What do you expect from Equanimeous St. Brown, seeing that he is doing great in training camp? — @dabearsprod

I am interested to see what St. Brown can do and wrote back in the spring that he was an intriguing addition because of his size (6-foot-5, 214 pounds), speed, catch radius and previous experience with offensive coordinator Luke Getsy. St. Brown needed to get acclimated to a new team and new teammates, but he was able to get up to speed probably faster than others because of his time with Getsy in Green Bay.

I think St. Brown is intriguing, but I have no idea what to expect. He needs to remain healthy — injuries hampered him at times with the Packers — and be consistent. We should keep in mind the Packers were in serious need of wide receivers entering this offseason and didn’t keep St. Brown, who began last season on the practice squad. I’m also not sure anyone involved in the passing game has been “doing great in training camp.”

If St. Brown is healthy, he has the potential to be a big-play threat. That’s something he has yet to do in his career. A fresh start elsewhere was probably the best thing for him. Like a lot of other players on the roster, this is a prove-it season for St. Brown, who signed a one-year, $965,000 contract.

Wouldn’t Will Fuller be a perfect fit for the Bears, especially considering how the wide receiver group has been thinned out by injuries? — Harold, Beverly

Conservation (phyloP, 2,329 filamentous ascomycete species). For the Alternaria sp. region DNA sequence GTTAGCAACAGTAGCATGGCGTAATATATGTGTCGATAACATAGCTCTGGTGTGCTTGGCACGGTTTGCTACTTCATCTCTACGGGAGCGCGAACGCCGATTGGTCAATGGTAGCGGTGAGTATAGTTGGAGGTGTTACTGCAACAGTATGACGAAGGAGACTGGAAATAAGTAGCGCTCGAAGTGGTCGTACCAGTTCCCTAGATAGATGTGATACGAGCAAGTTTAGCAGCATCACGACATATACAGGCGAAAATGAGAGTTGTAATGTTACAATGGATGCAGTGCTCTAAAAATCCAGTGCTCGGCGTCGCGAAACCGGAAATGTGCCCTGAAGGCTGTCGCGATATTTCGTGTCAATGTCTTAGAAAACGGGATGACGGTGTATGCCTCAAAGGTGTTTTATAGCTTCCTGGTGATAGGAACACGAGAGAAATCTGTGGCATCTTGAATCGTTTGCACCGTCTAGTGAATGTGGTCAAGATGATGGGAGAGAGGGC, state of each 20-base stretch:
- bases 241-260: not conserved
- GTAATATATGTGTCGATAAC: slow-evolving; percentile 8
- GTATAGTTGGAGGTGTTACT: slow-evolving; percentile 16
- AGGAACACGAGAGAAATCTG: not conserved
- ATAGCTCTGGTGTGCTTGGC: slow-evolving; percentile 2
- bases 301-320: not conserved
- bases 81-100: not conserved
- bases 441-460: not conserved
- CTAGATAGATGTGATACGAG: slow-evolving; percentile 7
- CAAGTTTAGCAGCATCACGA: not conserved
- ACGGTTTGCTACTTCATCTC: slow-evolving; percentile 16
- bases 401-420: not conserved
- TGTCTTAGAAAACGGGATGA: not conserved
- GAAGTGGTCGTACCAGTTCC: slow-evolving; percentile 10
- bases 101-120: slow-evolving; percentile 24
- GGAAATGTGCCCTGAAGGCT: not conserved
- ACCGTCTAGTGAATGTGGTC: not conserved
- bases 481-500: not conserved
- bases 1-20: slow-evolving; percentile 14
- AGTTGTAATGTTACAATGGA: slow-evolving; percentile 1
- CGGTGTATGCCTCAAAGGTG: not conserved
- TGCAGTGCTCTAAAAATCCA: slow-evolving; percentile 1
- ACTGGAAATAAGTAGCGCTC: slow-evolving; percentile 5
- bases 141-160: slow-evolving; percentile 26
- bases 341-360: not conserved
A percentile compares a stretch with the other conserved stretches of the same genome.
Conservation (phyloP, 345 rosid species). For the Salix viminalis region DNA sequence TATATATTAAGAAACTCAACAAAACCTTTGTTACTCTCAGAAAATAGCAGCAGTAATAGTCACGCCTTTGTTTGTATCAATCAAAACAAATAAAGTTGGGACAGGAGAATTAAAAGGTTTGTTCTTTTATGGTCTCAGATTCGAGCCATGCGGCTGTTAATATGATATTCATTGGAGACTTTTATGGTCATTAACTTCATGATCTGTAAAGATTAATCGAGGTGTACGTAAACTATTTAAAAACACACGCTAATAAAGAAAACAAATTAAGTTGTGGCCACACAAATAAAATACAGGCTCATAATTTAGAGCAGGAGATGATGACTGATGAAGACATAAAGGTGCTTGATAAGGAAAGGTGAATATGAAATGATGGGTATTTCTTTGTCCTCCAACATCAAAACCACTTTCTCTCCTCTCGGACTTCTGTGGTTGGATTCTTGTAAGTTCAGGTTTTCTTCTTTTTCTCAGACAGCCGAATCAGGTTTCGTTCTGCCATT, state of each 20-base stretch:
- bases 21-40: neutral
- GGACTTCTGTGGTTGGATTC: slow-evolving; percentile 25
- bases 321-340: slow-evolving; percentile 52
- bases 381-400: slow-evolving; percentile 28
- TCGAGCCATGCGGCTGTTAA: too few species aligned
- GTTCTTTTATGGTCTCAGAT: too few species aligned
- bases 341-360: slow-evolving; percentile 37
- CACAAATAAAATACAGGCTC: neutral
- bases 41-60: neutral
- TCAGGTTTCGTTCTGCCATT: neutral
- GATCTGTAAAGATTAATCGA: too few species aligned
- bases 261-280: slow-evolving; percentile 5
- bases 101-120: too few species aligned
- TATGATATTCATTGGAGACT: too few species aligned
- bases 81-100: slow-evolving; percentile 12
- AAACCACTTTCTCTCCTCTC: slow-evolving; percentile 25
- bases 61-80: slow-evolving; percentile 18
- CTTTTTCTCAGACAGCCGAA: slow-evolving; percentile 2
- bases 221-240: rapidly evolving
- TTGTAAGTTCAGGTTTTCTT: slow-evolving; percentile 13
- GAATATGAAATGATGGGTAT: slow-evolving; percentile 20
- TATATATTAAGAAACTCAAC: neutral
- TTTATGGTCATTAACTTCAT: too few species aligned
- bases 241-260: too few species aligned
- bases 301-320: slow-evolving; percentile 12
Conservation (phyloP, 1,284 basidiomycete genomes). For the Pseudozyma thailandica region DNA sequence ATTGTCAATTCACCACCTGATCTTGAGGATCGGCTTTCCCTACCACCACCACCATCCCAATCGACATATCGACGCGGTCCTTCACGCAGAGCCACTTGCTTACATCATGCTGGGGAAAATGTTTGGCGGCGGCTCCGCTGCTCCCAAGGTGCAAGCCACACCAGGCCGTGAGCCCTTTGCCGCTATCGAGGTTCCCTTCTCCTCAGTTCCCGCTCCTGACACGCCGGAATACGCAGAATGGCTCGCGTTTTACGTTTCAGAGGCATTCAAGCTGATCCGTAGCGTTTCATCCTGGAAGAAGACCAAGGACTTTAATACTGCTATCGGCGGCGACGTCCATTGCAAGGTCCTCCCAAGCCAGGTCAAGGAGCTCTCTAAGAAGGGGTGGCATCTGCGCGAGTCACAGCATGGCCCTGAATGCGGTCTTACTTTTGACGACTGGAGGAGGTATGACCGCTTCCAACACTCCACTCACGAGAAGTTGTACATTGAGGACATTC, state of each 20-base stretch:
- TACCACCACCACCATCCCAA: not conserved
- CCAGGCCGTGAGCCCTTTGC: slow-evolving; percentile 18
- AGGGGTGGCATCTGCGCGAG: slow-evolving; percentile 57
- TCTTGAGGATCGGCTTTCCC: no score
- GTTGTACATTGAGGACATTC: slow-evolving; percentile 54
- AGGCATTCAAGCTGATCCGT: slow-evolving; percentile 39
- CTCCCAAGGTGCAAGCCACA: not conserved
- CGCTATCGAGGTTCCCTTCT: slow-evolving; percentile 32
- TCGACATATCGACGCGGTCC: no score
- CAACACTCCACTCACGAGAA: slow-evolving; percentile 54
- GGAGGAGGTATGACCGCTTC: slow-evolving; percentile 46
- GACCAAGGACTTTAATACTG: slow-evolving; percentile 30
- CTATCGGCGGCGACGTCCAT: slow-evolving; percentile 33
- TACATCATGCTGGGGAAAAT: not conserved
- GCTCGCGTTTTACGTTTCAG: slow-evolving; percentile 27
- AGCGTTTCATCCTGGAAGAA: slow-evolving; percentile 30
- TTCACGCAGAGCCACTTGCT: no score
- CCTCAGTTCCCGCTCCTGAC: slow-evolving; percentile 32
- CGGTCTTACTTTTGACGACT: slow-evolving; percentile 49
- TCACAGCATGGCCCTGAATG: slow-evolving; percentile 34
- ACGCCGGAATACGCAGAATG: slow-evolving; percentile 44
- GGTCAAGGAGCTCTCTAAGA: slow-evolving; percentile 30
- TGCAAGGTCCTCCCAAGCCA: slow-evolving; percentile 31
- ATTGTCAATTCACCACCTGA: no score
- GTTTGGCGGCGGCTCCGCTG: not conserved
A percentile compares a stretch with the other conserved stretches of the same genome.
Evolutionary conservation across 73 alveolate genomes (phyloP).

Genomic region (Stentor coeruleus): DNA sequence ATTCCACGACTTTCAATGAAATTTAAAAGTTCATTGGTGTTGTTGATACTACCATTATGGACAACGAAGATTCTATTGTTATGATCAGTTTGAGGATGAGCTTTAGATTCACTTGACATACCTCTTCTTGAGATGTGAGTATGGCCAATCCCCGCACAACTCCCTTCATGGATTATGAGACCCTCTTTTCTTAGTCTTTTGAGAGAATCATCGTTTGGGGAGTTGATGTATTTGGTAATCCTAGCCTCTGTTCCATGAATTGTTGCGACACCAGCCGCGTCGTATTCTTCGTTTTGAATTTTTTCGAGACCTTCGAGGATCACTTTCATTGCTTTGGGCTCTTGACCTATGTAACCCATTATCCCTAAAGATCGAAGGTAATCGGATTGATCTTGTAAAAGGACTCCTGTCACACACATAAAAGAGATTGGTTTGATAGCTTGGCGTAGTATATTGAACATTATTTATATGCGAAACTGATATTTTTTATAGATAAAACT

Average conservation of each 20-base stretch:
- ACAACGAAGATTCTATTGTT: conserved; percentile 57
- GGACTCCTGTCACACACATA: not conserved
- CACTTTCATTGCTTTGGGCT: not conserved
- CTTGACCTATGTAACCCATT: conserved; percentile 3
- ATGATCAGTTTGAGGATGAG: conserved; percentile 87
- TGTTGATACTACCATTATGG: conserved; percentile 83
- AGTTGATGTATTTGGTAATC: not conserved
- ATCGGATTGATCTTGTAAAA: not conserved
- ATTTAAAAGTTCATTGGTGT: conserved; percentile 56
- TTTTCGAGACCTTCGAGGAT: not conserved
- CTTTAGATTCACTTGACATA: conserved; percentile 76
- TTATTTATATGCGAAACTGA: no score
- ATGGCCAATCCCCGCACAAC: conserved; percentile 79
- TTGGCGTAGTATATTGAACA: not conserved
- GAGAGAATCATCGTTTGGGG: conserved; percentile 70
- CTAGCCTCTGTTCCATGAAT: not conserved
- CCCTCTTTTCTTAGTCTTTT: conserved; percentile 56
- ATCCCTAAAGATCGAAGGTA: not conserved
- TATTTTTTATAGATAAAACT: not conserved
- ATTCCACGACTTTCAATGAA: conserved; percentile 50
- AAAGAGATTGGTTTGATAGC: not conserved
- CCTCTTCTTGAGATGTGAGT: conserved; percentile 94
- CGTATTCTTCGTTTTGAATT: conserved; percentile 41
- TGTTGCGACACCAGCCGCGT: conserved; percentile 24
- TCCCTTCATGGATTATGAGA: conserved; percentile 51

There have been many questions about the possibility of the Bears adding the free agent and former first-round pick of the Houston Texans. If the Bears needed a vertical stretch player in the offense, that would make more sense to me. I think Darnell Mooney is that player in this offense and is still an ascending player. If there were an accomplished, big-body possession receiver on the market, that might be a better fit.

Adding Fuller would give the Bears more explosive-play ability, but he has major availability concerns. He missed 15 games last season after suffering a broken thumb. He served a six-game suspension in 2020 for violating the NFL’s policy on performance-enhancing drugs. Before that, a torn ACL and broken collarbone sidelined him.

The Bears have been hit with injuries in camp, but N’Keal Harry (left ankle) and David Moore, who was carted off the field Tuesday at Soldier Field, were not locks to make this roster. Rookie Velus Jones Jr. remains sidelined with an undisclosed injury, but coach Matt Eberflus has maintained it’s not a long-term concern.

Are any of the Bears rookies in danger of not making the roster? Haven’t heard much about Elijah Hicks in training camp. — @drew0131

I’m assuming you mean rookie draft picks and not just rookies in general. I don’t know if “danger” is a good word to use here either. General manager Ryan Poles wheeled and dealed his way into having 11 draft picks. Eight of those picks came in the final 94 selections. It’s a little unrealistic to believe all 11 draftees will be on the 53-man roster in Week 1, especially when you consider the Bears used four of those late picks on offensive linemen. I would guess they will keep nine offensive linemen, and having nearly half of them be rookies is unlikely.

That doesn’t mean the Bears don’t believe their draft picks have a chance to compete and develop, and most or all who get released could be offered a spot on the practice squad. In terms of Hicks, the former Cal safety has looked solid. He moves well and has taken advantage of his opportunities after an undisclosed injury sidelined him for the entirety of the offseason program. Let’s see how he looks in the preseason and what roles he could play on special teams.

Who do you think will be starting opening day for the secondary? — @kobebeardown